Back to her roots: Oak Hills graduate Makayla Kameroff will continue her work in Alaska – Bemidji Pioneer

BEMIDJI — A graduate of Oak Hills Christian College on May 7, Makayla Kameroff will soon return to her roots in Alaska.

After she earns her bachelor’s degree in applied psychology, she will take a summer job with Covenant Youth of Alaska, a ministry that provides summer camp opportunities for youth.

“It’s a summer camp where I spend time with kids every week, but it’s not a base camp that you can just drive to. It’s definitely an Alaskan camp where you have to use a plane, a small plane and a boat to get there,” Kameroff said with a laugh.

In April, Kameroff was also being interviewed by the Portland Rescue Mission, a ministry that focuses on helping those affected by homelessness, addiction and other issues.

“I would basically make myself available as an asset for people to overcome addictions, conduct Bible studies, and whatever else they need me to do,” Kameroff added.

A 2020 graduate of Alaska Christian College, Kameroff discovered Oak Hills through a recruiter who visited her community college.

“They talked about how CCSO was a small community with fairly small class sizes and a great student-teacher ratio,” Kameroff said. “He suited the times perfectly.”

Not knowing exactly what her field of study was until her freshman year, Kameroff turned to psychology after comparing it to a business degree and considering her hopes of helping people in her future career.

“I’m incredibly indecisive, but I didn’t want to pick the business, so psychology was more for me,” Kameroff said. “After taking the courses, I fell in love with the estate. It worked really well because I’ve always wanted to help people, and I think psychology is one of the best ways to help someone else.

In particular, Kameroff’s favorite class was Group Process, as it gave the class the opportunity to conduct mock group therapy sessions and observe how close the students were from beginning to end of the class.

“At first nobody really talked to each other and we were all in our own little bubbles,” Kameroff said. “Then on the last day of class, we shared our deepest, darkest secrets.”

The opening was an initial struggle for Kameroff at the start of his time in Oak Hills, which coincided with the coronavirus pandemic.

“Leaving a place where I was comfortable with my friends and family and then going to a place where I couldn’t form such good relationships because of social distancing and wearing masks made this so tough first half,” Kameroff said. “I remember sitting on the floor crying because it was just terrible.”

She admitted to only speaking to one other person outside of class, someone else from Alaska. However, that changed after the fall 2020 semester, with the help of her personal mentor and Associate Dean of CCSO Student Life, Kierlyn Fritz.

“I reached out to Kierlyn, who made it much easier for me to come out of my shell, do fun activities and be part of a team,” added Kameroff. “After that first semester, I became completely comfortable presenting who I am to others. It was just a really big learning curve for me coming (to Minnesota) from Alaska. Everything was new. »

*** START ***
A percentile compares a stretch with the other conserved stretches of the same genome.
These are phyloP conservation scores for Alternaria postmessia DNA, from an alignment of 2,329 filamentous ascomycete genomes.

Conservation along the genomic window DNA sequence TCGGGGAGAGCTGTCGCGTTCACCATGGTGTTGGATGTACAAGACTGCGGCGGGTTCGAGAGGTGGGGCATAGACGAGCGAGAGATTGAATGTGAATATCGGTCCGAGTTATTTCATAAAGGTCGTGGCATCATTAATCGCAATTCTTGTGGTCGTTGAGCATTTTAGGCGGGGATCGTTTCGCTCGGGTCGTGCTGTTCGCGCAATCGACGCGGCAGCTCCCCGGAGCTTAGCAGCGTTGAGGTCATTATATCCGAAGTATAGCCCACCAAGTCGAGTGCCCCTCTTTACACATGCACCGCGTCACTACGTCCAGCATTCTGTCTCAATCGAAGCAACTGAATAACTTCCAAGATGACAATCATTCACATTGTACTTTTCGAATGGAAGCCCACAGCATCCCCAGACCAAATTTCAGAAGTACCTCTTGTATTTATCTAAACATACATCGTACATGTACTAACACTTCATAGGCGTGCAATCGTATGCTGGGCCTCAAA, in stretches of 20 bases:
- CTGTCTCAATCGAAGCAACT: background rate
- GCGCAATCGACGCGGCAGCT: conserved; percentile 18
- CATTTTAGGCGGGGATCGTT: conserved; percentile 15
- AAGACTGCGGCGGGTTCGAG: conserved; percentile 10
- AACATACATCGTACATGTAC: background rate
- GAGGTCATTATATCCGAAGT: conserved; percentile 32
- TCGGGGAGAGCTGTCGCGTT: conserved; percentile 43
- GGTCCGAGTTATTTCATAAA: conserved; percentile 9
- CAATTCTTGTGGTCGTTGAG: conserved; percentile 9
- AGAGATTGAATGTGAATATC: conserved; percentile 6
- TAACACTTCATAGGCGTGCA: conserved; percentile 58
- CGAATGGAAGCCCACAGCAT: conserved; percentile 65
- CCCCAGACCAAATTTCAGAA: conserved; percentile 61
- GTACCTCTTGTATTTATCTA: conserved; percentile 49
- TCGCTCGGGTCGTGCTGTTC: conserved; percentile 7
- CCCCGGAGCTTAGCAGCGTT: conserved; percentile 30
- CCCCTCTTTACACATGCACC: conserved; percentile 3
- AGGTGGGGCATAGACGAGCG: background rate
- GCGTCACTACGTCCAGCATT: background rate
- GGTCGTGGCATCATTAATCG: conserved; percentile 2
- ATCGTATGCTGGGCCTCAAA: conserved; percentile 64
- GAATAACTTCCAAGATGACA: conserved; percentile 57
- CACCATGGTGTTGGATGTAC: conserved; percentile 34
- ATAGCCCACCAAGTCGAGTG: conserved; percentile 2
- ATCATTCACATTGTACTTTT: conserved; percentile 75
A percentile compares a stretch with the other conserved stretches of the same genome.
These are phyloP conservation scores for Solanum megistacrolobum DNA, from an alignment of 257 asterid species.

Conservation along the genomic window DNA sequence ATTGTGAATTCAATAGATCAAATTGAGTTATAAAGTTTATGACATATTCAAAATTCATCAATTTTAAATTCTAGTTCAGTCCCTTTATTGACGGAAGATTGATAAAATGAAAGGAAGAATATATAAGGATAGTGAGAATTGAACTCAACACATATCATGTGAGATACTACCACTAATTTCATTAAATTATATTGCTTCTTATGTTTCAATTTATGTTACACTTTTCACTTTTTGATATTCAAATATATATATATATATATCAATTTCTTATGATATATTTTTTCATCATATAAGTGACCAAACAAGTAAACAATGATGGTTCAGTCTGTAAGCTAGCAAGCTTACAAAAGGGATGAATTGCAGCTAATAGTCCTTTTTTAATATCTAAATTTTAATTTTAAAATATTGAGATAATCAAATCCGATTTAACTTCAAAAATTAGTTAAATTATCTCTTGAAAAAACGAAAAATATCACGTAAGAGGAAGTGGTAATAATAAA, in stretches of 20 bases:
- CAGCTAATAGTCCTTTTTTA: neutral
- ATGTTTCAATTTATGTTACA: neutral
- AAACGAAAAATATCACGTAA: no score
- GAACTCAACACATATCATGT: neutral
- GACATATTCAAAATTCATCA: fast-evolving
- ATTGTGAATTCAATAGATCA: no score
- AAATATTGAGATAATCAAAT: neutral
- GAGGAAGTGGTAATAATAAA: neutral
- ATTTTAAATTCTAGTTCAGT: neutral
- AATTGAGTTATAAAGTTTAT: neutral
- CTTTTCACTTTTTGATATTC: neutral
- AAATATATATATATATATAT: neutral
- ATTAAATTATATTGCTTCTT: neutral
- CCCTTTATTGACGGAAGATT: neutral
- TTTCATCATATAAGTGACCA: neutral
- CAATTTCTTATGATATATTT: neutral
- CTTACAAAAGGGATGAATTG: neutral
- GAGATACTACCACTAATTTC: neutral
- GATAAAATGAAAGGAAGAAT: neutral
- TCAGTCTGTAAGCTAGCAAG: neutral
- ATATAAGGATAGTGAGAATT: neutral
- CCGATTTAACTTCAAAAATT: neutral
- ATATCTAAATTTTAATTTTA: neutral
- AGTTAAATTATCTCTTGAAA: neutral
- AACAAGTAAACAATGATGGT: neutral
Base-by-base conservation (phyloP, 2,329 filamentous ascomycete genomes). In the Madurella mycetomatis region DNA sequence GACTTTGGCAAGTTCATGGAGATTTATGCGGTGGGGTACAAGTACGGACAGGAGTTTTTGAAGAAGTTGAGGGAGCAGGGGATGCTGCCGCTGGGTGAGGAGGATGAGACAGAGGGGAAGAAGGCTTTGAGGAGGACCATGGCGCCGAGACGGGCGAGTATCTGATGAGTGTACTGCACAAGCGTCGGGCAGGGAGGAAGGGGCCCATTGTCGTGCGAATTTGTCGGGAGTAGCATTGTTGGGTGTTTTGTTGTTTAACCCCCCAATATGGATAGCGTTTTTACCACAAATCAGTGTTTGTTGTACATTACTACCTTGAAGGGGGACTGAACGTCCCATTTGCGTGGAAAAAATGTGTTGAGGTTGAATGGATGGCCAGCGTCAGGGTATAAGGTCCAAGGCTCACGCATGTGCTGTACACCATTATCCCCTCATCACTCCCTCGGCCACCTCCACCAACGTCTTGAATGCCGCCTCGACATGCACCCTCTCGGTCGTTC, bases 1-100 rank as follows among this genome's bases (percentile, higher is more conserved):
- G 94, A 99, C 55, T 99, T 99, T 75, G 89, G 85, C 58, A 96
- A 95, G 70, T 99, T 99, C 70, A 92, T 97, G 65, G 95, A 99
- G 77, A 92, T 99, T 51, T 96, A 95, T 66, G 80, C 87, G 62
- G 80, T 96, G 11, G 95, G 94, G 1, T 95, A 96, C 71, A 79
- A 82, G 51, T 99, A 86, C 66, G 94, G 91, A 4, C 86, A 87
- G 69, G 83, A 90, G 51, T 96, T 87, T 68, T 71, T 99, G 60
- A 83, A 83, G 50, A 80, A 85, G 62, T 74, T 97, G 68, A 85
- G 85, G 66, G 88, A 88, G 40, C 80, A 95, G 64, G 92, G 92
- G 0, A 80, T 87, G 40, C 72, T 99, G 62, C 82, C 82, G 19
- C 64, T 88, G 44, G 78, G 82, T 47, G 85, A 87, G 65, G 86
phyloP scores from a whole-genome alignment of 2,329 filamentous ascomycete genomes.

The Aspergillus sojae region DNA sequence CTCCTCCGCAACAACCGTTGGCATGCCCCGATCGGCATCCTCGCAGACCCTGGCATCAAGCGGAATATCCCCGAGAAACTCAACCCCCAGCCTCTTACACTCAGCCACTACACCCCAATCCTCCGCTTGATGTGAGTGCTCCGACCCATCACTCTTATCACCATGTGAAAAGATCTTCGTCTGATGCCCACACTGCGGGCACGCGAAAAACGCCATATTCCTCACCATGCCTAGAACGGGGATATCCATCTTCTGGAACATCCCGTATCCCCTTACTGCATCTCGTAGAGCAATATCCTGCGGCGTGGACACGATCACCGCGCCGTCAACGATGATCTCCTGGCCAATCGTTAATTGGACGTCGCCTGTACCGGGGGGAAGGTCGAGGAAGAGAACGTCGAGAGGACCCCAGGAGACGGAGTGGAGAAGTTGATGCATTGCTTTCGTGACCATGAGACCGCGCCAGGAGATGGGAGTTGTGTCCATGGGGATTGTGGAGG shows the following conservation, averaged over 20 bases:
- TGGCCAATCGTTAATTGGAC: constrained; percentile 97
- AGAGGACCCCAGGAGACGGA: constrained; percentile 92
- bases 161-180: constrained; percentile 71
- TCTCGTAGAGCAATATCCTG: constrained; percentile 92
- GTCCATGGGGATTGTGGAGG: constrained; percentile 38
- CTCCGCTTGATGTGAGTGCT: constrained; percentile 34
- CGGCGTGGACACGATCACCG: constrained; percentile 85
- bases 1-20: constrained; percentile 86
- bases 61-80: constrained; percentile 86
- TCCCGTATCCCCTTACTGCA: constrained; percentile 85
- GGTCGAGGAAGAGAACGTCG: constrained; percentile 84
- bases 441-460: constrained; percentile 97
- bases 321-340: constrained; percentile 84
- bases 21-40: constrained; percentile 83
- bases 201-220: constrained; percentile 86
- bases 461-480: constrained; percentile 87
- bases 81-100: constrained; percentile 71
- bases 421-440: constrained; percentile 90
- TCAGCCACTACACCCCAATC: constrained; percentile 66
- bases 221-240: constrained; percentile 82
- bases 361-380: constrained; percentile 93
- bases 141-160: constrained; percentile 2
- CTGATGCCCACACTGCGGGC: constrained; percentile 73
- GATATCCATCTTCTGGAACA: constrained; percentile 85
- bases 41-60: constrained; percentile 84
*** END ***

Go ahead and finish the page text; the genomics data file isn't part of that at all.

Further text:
Kameroff has since become active on campus, including playing volleyball for the Oak Hills Wolfpack, serving as a resident assistant, and serving on the student activities leadership team last year.

Most recently, she took part in a mission trip to Honduras in March as part of Operation Christmas Child, providing aid and supplies to churches across the country.

“I was part of the volunteer group last year and this year I was able to be part of it in person,” Kameroff said. “Packing boxes, distributing them to churches across Honduras and visiting children in local villages was really fun.”

In case she has free time, Kameroff likes to seek out hiking trails and take her hammock with her for the trip. She also enjoys painting and drawing and describes herself as a coffee connoisseur.

“I came back from Honduras and grabbed, like, three bags of fresh coffee beans,” Kameroff said. “I love my coffee at a certain temperature, made with the right gauge, using different percolators or pourers or French press. All that jazz.

Despite his immediate plans for a summer job with Covenant Youth of Alaska and other ongoing job interviews, Kameroff isn’t rushing to find a permanent position and opts for a more laissez-faire approach in terms of job hunting. the right opportunity.

“I went into 2022 thinking I wasn’t going to make any long-term decisions and I didn’t want to plan what was going to happen the rest of this year,” Kameroff said. “Oddly enough, almost everything worked out that way. I look for what’s available and just fly by the seat of my pants.

The start of Oak Hills will be at 10 a.m. on Saturday, May 7 in the college gymnasium.

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